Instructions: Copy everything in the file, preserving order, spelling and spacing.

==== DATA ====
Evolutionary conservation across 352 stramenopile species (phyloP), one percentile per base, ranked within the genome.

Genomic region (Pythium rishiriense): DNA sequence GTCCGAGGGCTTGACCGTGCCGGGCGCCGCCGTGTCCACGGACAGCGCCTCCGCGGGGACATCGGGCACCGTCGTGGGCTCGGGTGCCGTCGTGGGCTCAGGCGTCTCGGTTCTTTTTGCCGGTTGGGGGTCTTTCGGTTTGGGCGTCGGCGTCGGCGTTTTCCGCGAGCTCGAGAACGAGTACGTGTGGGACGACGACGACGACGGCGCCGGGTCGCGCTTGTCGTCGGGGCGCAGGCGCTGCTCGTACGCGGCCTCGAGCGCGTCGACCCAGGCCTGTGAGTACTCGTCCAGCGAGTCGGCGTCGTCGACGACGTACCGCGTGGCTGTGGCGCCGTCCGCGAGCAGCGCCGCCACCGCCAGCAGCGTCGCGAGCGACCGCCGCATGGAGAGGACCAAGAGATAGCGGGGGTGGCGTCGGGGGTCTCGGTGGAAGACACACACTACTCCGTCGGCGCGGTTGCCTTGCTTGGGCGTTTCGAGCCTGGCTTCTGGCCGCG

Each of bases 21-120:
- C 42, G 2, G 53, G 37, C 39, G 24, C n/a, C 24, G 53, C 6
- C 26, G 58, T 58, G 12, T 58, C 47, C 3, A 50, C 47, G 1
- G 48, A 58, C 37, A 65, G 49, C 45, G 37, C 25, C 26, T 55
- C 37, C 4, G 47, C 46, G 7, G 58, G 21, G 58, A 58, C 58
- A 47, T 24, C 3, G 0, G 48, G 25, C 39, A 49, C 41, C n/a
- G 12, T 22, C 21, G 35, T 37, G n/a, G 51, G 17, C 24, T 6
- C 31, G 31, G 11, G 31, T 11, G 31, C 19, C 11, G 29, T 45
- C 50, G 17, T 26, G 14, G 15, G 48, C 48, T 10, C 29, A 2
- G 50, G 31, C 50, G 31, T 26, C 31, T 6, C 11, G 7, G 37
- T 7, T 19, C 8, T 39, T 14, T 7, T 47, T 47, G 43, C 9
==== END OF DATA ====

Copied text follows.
Evolutionary conservation across 352 stramenopile species (phyloP), one percentile per base, ranked within the genome.

Genomic region (Pythium rishiriense): DNA sequence GTCCGAGGGCTTGACCGTGCCGGGCGCCGCCGTGTCCACGGACAGCGCCTCCGCGGGGACATCGGGCACCGTCGTGGGCTCGGGTGCCGTCGTGGGCTCAGGCGTCTCGGTTCTTTTTGCCGGTTGGGGGTCTTTCGGTTTGGGCGTCGGCGTCGGCGTTTTCCGCGAGCTCGAGAACGAGTACGTGTGGGACGACGACGACGACGGCGCCGGGTCGCGCTTGTCGTCGGGGCGCAGGCGCTGCTCGTACGCGGCCTCGAGCGCGTCGACCCAGGCCTGTGAGTACTCGTCCAGCGAGTCGGCGTCGTCGACGACGTACCGCGTGGCTGTGGCGCCGTCCGCGAGCAGCGCCGCCACCGCCAGCAGCGTCGCGAGCGACCGCCGCATGGAGAGGACCAAGAGATAGCGGGGGTGGCGTCGGGGGTCTCGGTGGAAGACACACACTACTCCGTCGGCGCGGTTGCCTTGCTTGGGCGTTTCGAGCCTGGCTTCTGGCCGCG

Each of bases 21-120:
- C 42, G 2, G 53, G 37, C 39, G 24, C n/a, C 24, G 53, C 6
- C 26, G 58, T 58, G 12, T 58, C 47, C 3, A 50, C 47, G 1
- G 48, A 58, C 37, A 65, G 49, C 45, G 37, C 25, C 26, T 55
- C 37, C 4, G 47, C 46, G 7, G 58, G 21, G 58, A 58, C 58
- A 47, T 24, C 3, G 0, G 48, G 25, C 39, A 49, C 41, C n/a
- G 12, T 22, C 21, G 35, T 37, G n/a, G 51, G 17, C 24, T 6
- C 31, G 31, G 11, G 31, T 11, G 31, C 19, C 11, G 29, T 45
- C 50, G 17, T 26, G 14, G 15, G 48, C 48, T 10, C 29, A 2
- G 50, G 31, C 50, G 31, T 26, C 31, T 6, C 11, G 7, G 37
- T 7, T 19, C 8, T 39, T 14, T 7, T 47, T 47, G 43, C 9